I hadn’t used the Lomography CN 800 ISO (35mm) very much until recently. In Barcelona, I loaded it in my LC-A+ to use it mostly for night shots and long exposures. This turned out to be a great partnership and I was thrilled with the results.
I actually got my recent packs of Lomography CN 800 35mm film to use in cameras with no light meter and ISO setting to try to get the best results in the dull winter weather here in the UK. I ended up, on my last night in Barcelona, taking this out with me by accident so I thought it might be good in my LC-A+ to do some long exposure shots of the fountain and light show.
For a start, this film performed really well when the camera was held on a flat surface and the light meter covered so that it would lightly over-expose and capture the movement of the vast quantities of water coming out of the fountain. I was surprised however, at how well the film coped in a “normal” exposure, where the camera was handheld and not on a surface. Below is an example of a shot that a lady took of me and Dave in front of the fountain.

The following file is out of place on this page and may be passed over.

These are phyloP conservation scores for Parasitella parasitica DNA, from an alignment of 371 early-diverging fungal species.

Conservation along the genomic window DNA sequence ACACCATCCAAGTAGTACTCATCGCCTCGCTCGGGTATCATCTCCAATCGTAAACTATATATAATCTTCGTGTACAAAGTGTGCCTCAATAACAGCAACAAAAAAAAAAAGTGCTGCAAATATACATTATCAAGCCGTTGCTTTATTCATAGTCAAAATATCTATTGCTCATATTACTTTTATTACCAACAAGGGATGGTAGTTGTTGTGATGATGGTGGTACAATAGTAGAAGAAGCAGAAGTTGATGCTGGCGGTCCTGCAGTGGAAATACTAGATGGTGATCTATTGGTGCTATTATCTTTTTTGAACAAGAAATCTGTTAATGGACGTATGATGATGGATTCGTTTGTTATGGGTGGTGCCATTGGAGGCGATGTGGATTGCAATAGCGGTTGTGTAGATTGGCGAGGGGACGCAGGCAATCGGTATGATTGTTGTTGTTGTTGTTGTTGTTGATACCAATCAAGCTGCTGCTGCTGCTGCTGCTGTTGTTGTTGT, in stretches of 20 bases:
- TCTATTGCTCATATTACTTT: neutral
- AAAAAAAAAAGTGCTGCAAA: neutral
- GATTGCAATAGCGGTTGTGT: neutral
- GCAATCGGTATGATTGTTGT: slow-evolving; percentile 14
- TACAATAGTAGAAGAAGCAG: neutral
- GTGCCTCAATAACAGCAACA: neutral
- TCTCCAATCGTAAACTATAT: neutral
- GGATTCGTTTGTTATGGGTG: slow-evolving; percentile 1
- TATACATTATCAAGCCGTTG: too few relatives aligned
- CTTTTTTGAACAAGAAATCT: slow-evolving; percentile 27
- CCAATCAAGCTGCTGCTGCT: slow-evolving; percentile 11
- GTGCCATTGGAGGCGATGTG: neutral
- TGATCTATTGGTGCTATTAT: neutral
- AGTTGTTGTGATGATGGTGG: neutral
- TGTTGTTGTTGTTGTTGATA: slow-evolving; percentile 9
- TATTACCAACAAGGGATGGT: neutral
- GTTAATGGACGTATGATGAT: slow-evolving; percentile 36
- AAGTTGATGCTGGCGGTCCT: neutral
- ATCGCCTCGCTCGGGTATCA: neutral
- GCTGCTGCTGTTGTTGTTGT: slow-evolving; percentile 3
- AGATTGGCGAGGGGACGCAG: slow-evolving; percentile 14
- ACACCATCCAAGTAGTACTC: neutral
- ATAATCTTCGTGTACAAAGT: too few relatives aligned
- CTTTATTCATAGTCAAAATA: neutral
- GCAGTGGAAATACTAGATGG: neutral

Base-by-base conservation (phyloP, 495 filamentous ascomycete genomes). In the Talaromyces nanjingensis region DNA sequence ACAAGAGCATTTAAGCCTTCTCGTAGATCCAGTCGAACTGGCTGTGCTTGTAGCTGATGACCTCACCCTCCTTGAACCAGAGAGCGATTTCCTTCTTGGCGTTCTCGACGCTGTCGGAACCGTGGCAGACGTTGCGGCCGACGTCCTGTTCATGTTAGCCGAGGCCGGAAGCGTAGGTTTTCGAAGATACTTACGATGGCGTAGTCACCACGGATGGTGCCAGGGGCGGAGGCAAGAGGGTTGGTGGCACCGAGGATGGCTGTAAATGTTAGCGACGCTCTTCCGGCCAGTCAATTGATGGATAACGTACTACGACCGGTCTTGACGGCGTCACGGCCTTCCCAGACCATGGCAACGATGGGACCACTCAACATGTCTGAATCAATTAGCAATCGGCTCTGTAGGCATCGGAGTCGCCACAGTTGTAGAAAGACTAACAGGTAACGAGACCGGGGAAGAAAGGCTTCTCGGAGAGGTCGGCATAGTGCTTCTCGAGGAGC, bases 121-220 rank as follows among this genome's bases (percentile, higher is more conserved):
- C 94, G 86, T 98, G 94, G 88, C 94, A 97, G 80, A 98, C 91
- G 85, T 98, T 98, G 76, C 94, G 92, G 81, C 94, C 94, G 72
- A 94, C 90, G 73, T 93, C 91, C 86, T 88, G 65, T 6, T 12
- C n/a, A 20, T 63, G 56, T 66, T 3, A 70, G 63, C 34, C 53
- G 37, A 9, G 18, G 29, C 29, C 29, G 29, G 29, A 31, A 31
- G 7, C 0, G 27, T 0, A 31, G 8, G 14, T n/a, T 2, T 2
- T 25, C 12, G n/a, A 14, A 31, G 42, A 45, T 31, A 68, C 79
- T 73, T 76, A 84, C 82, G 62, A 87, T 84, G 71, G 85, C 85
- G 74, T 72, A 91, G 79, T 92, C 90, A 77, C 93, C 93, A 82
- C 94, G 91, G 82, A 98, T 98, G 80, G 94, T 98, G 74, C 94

Even in this situation the shot didn’t blur at all, even though we were in an area of very low light. I also took the camera into one of the most poorly lit shops that evening and, and again in the low light, when the camera was handheld, it performed really, really well.
I have decided now that I must always have some rolls of this high-speed film in stock and I cannot wait to try the 120 version in my Diana F+. I am pretty much happy with that entire album from Barcelona that I shot on it, which you can see here. Below is my favourite shot on this film, hope you like it too! I love how the colors of the lights on the building really “pop” against the blackness of the sky in the background.
The Lomography Color Negative 35mm 800 ISO film is a high-speed film designed to bring a burst of vibrant colour, as well as great saturation and contrast, in all lighting conditions! Shoot in bright sunshine, grey days, indoors or at night with a flash. See our selection of Lomography films here.